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Thread: RE: OT Oil Boilers

  1. #1
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    Default RE: OT Oil Boilers

    My wife and I are giving serious consideration into replacing our old oil boiler . . . anyone have any recommendations as to what they have and like . . . or don't like?
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  2. #2
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    We got a cold start boiler with a water storage tank a few years ago and it really saved us a lot of money on the oil bill. Our family of 4 went from 1100 gallons of oil a year to 600 for a 3 BR ranch style house. (We had a really old boiler before) We chose a Buderus boiler and SuperStor water storage tank. I work at Dead River Company and got my recommendations from our technicians (those are the brands they chose to install in their own homes).
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  3. #3
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    I don't have any recommendations but I would hope that you could at least get something more energy efficient and maybe less dependent on the oil companies.....Sorry Jo. Maybe a combo oil and wood or something like that.
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  4. #4
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    Definitely cold start with an indirect-fired water heater. Buderous is good and well known. In other words, I agree with pj, but don't tell her I said that.
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  5. #5
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    I agree with Haffy, become less fossil fuel dependent. You should put in one of those big windmills with solar backup. Then you wouldn't be dependant on the oil companies, well,,, accept to melt the steel ...and... run the manufacturing plants to build all the components ... and... then ship the items to you... and ... then maybe the crane that would have to erect it,,,,sheesh,,,seems like we're dependent, like it or not.

    I do agree with Haffy though, the newer systems are energy efficient and should lower your annual heating cost. I don't have a suggestion either but would like to know what you end up doing as we need to replace or mid 1970's Memco boiler,,,,every time a technician comes to work on it --unfortunately it's becoming more frequent -- they laugh then suggest we get an updated furnace.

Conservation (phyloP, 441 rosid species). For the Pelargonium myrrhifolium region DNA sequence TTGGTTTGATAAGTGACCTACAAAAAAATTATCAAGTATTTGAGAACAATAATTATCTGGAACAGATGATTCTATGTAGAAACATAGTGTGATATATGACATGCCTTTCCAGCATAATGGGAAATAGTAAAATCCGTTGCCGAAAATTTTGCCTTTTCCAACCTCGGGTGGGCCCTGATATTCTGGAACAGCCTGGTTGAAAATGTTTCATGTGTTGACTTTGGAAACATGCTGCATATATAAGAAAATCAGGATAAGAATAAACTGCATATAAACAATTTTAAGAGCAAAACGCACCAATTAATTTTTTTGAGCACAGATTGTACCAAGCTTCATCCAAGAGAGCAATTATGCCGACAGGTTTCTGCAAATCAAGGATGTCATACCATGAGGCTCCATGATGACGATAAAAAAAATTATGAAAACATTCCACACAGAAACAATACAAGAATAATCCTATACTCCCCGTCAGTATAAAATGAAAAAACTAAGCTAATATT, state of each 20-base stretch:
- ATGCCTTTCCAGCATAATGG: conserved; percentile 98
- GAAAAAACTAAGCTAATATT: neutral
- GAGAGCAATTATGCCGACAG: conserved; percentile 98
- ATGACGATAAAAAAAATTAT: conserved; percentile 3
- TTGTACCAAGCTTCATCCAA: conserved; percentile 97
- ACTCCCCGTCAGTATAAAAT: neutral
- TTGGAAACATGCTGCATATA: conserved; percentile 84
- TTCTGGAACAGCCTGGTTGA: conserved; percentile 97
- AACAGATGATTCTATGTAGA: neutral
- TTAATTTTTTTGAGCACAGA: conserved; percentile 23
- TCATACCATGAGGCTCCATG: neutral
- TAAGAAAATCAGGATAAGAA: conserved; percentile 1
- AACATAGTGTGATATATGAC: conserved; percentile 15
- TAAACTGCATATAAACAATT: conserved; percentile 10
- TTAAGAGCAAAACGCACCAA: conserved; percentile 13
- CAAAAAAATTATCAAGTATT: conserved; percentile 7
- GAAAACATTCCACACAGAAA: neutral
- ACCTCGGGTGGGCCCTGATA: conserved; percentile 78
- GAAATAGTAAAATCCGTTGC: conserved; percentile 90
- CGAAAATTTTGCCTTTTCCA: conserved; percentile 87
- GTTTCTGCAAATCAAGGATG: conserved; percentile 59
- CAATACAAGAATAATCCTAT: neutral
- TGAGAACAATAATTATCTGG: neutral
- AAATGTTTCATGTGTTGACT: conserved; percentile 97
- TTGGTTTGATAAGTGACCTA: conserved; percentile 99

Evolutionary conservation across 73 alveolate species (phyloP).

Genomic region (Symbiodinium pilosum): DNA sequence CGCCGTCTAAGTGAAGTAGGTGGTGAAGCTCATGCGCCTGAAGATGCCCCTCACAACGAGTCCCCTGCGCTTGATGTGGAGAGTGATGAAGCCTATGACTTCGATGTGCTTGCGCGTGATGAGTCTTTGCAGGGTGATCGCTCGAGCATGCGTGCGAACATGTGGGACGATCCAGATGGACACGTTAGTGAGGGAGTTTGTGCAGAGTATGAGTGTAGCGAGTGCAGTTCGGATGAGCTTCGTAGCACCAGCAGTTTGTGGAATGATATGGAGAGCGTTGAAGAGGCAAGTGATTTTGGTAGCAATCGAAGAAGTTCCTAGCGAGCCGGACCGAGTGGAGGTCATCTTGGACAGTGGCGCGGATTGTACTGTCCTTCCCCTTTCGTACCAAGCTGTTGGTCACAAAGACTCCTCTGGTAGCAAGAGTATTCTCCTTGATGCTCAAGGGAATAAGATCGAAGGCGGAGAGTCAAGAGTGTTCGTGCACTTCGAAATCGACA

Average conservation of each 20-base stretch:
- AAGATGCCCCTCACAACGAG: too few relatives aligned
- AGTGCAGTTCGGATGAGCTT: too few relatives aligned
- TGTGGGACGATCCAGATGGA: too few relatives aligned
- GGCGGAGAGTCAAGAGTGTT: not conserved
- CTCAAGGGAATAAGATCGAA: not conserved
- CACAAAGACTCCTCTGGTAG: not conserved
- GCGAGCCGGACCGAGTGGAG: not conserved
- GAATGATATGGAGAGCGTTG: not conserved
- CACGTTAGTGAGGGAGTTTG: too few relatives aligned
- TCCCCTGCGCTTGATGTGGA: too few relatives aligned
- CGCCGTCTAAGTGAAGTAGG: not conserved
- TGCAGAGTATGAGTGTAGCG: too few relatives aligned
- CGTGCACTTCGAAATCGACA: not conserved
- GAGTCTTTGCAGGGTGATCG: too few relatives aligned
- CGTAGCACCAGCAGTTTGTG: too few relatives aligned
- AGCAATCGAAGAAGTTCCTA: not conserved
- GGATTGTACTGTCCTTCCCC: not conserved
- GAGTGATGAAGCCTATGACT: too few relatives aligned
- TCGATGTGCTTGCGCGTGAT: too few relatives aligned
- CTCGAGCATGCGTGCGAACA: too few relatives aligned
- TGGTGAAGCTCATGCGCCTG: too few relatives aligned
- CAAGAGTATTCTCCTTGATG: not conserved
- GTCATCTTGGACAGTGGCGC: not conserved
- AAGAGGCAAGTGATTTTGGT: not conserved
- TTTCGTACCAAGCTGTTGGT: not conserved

6. #6
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    Quote Originally Posted by Haffy View Post
    I don't have any recommendations but I would hope that you could at least get something more energy efficient and maybe less dependent on the oil companies.....Sorry Jo. Maybe a combo oil and wood or something like that.
    Wood is viable if you cut your own and have the time to do so. If you have to buy the wood, you might as well be buying oil lately.

    Propane is slightly more efficient and usually less maintenence, but it's going to cost about the same in the long run.

    If you want efficient, electric heat is the only 100% efficient heating system. 100% of the energy put into it is turned into heat. And electric heat is near nil maintenence. Of course a lot of oil is used to make electricity. As good as I made this option sound, I wouldn't want it!

    I wonder if Bucksport High School still has their electric boiler - I can't imagine what that cost to run. It was huge, a thousand gallons I bet, and had at least ten heating elements.
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  7. #7
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    Quote Originally Posted by Haffy View Post
    I don't have any recommendations but I would hope that you could at least get something more energy efficient and maybe less dependent on the oil companies.....Sorry Jo. Maybe a combo oil and wood or something like that.
    I may go with an add-on wood boiler in the future (as some of you might recall I started a thread on add-on wood boilers about a year ago) in an effort to use less oil (plus I have access to a woodlot and am a bit twisted in that I enjoy the work that comes with putting up a few cord of wood), but for now I'm simply looking for a decent oil boiler that will work for one entire year without it conking out once or twice a winter (reliability is the one key feature I'm looking for.)
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  8. #8
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    Quote Originally Posted by brdad View Post
    I wonder if Bucksport High School still has their electric boiler - I can't imagine what that cost to run. It was huge, a thousand gallons I bet, and had at least ten heating elements.
    Maybe Steve will jump in here, but if memory serves me correctly the new school being built at Mt. View will have a wood chip-fueled boiler and I thought there was some talk about a windmill company doing a study to see if it would be feasible to erect a wind mill at the site as well.
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  9. #9
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    OK, one positive comment about Buderus . . . any other good/bad experiences?
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  10. #10
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    I've heard decent things about those "system 2000" units too, I'd be cautious about those outdoor woodfired units, there's been quite the fuss lately about those from people that don't like (such as towns passing ordanances to prevent using them because the smoke bothers people...)

    my best advice to you though is; you get what you pay for, and the most expensive doesn't always mean the best. (I know, it's a bit contradicting, but make sure you check out the history of the contractor and the unit ya wanna buy)
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